TikTok Shows You How To DIY A Stunning Range Hood To Elevate Your Kitchen

If kitchen DIYers are a representative sampling, it's fair to say that most homeowners aren't fond of having a microwave mounted above their kitchen's cooktop. While the over-the-range microwave solved some space problems, it created others. For example, the likelihood of eventually spilling hot soup on your head went from nearly 0% to nearly 100%. Perhaps even more importantly, the microwave suddenly erased one of the easiest opportunities for a dramatic statement piece in your kitchen: the fancy vent hood cover. TikTok DIYer Kenzie Mac (@kenzieemac) decided to have a go at removing her microwave and installing a ductless vent hood and DIY vent hood cover in keeping with her kitchen reno. The project turned out great and, perhaps more importantly, encouraging for other potential DIYers out there.

The vent hood cover is an opportunity to get a lot of design bang for your buck. The design options are almost limitless, from simple boxes to enormous ballooning marvels that are as wide as the wall to which they're mounted. While Mac's clean, minimal, and Arcadian-style vent hood cover adds polish to her new kitchen, it's not an overly dramatic presence — and drama isn't a requirement. One gentle curve adds enough interest to keep the project engaging and the result pretty, but otherwise, it's pretty low-key.

Uniformity and contrast

Vent hood cover designs tend to be either high-contrast statement pieces or simple refinements that blend into the background. The difference consists of many visual cues, but mostly, the more dramatic designs are defined by size, curvature, and material choice. Less assuming designs are often smaller, boxier, and integrated with the surrounding cabinetry. They might be a little angular with a slight flare, like elegant farmhouse-style covers, or they might simply be the size and shape of the cabinets, with some trim adding visual interest and distinguishing the vent hood from the surrounding cabinet doors. Or not — hiding your range hood is all the rage these days. The simplest vents use common materials and don't involve tricky curves. You can even use Joanna Gaines' trick of customizing your existing vent hood.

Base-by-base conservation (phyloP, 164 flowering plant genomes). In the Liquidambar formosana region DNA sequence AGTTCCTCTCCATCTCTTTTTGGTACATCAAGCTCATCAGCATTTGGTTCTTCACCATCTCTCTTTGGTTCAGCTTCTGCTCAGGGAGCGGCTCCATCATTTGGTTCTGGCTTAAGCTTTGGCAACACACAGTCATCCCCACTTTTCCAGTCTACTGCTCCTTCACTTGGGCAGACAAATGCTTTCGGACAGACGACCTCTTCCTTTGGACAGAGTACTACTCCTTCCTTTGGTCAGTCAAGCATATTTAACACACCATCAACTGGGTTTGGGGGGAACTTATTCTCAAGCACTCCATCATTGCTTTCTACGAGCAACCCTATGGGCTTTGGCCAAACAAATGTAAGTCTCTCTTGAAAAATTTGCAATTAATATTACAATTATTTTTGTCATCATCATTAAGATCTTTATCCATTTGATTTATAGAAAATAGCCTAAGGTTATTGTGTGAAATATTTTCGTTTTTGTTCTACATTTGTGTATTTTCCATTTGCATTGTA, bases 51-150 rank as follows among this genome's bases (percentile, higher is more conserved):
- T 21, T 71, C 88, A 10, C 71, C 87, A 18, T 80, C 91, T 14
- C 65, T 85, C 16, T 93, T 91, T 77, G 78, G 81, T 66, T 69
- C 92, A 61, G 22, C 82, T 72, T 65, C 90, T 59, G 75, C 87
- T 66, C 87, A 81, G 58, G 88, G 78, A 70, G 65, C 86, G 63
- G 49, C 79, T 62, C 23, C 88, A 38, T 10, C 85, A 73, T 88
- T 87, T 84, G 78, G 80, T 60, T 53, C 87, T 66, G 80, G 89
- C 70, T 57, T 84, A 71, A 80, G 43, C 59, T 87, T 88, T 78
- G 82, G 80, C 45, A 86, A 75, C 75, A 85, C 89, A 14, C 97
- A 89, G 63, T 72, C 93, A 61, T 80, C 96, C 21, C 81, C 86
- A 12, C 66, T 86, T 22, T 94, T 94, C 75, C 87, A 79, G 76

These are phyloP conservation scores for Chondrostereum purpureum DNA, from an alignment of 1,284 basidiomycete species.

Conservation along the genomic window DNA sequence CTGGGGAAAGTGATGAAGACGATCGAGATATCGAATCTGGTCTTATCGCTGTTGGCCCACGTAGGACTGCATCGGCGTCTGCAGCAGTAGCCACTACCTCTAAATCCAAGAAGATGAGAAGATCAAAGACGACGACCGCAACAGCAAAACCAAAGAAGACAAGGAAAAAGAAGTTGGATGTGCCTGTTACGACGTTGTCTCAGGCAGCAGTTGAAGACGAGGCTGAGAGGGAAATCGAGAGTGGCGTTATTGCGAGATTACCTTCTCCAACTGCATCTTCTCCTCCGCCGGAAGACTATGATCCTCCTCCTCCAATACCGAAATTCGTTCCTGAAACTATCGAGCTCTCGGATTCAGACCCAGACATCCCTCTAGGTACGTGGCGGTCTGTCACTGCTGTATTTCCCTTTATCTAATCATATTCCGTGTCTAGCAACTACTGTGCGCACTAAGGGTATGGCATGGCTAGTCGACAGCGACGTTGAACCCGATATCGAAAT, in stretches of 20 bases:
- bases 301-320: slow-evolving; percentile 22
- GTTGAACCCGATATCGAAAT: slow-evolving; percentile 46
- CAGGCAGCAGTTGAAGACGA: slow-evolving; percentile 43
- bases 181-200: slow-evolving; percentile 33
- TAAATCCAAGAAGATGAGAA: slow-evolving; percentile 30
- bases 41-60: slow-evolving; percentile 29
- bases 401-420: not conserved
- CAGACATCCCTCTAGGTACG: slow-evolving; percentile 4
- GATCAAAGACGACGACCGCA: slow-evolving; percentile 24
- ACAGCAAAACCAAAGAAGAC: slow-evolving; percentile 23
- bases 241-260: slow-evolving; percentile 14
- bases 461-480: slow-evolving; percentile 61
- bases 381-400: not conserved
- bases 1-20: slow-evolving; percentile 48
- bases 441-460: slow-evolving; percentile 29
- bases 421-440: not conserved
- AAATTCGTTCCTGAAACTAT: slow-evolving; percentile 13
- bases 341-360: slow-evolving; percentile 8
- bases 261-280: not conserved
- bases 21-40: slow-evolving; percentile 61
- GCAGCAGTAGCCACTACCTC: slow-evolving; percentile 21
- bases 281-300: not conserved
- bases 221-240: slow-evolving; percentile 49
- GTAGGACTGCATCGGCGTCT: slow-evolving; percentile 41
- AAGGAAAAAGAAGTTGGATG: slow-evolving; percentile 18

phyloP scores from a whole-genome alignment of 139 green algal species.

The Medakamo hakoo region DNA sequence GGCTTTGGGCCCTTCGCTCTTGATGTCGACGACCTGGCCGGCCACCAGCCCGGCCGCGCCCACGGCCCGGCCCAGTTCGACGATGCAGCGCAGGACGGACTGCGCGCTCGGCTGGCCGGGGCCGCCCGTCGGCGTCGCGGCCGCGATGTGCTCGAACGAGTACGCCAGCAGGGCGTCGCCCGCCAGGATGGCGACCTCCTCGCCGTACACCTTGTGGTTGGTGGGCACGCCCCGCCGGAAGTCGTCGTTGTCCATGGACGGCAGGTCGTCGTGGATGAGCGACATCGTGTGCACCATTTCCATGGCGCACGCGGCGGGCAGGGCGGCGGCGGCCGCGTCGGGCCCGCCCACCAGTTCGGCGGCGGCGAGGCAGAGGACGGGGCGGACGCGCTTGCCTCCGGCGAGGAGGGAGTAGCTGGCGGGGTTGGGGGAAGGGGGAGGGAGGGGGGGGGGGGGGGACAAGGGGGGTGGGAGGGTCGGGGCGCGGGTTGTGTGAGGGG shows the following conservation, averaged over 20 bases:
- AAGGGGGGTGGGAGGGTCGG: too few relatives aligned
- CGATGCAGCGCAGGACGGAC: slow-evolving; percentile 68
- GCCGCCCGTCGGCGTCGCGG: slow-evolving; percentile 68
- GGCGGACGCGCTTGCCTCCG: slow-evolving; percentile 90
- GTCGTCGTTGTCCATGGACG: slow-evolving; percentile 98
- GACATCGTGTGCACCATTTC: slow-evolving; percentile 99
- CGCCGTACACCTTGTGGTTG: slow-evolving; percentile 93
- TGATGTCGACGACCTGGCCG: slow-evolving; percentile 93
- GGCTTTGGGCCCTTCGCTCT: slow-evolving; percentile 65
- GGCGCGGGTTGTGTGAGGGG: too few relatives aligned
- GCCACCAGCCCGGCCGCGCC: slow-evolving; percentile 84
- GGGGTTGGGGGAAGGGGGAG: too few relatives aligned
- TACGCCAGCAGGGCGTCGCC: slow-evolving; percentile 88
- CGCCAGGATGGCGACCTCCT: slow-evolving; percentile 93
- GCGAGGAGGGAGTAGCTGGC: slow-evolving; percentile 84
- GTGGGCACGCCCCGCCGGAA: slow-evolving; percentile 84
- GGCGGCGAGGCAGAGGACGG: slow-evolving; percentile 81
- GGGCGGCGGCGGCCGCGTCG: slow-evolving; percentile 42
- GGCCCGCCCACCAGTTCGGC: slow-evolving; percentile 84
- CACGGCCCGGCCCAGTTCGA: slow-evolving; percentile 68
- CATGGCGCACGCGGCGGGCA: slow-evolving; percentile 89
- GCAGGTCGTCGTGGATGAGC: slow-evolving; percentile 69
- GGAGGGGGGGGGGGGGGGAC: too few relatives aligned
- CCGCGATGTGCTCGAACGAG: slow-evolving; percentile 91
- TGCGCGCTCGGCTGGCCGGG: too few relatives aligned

More striking vent hood cover designs announce themselves boldly. They could be huge copper- or nickel-clad bells or carry a pop of color into an otherwise monochrome kitchen. Curves can soften the right angles of a typical kitchen, but they aren't a requirement — and if the look you're going for is driven by the materials you'll use, straight lines are sometimes the way to go. Materials can include just about anything — painted panels, wood, metal, tile, and even brick. In fact, the only drama you need is sometimes the right material. Stained wood, like commonly available whitewood or wide wall planks, can create warmth and interest instantly and easily.

Building the vent hood cover

Before building your vent hood cover, you'll need to answer some questions about the vent hood itself. Are you covering an existing hood, replacing a microwave, or recirculating a fan hood? Will you be using a ductless vent hood, or will you need venting? Is electricity available, or do you need to add a receptacle? We'll assume you're installing a recirculating hood in an existing cabinet like TikTokker @kenzieemac.

The recirculating hood itself will usually slide into the cabinet from below, but check your model's installation instructions. Since your cabinets provide structure, your job is to attach a frame to the cabinets in the shape of the hood cover you've designed. It's best to use thin yet stable wood, like strips of plywood. Once the frame is in place, you'll attach the covering itself. Choose materials that work with your design: If it's curvy, but bending wet drywall like @kenzieemac did isn't your thing, consider using a more flexible alternative like hardboard. Otherwise, a whole universe of materials is available, from sheet copper to pallet wood or rough-sawn lumber. Don't be afraid to attach the covering in sections; you can cover the joints with trim or hide the gaps with drywall mud. Just choose a method that works with your intended effect; wood strips covering the joints wouldn't necessarily make sense with a faux stone finish. The last step will be to sand and apply your finish of choice.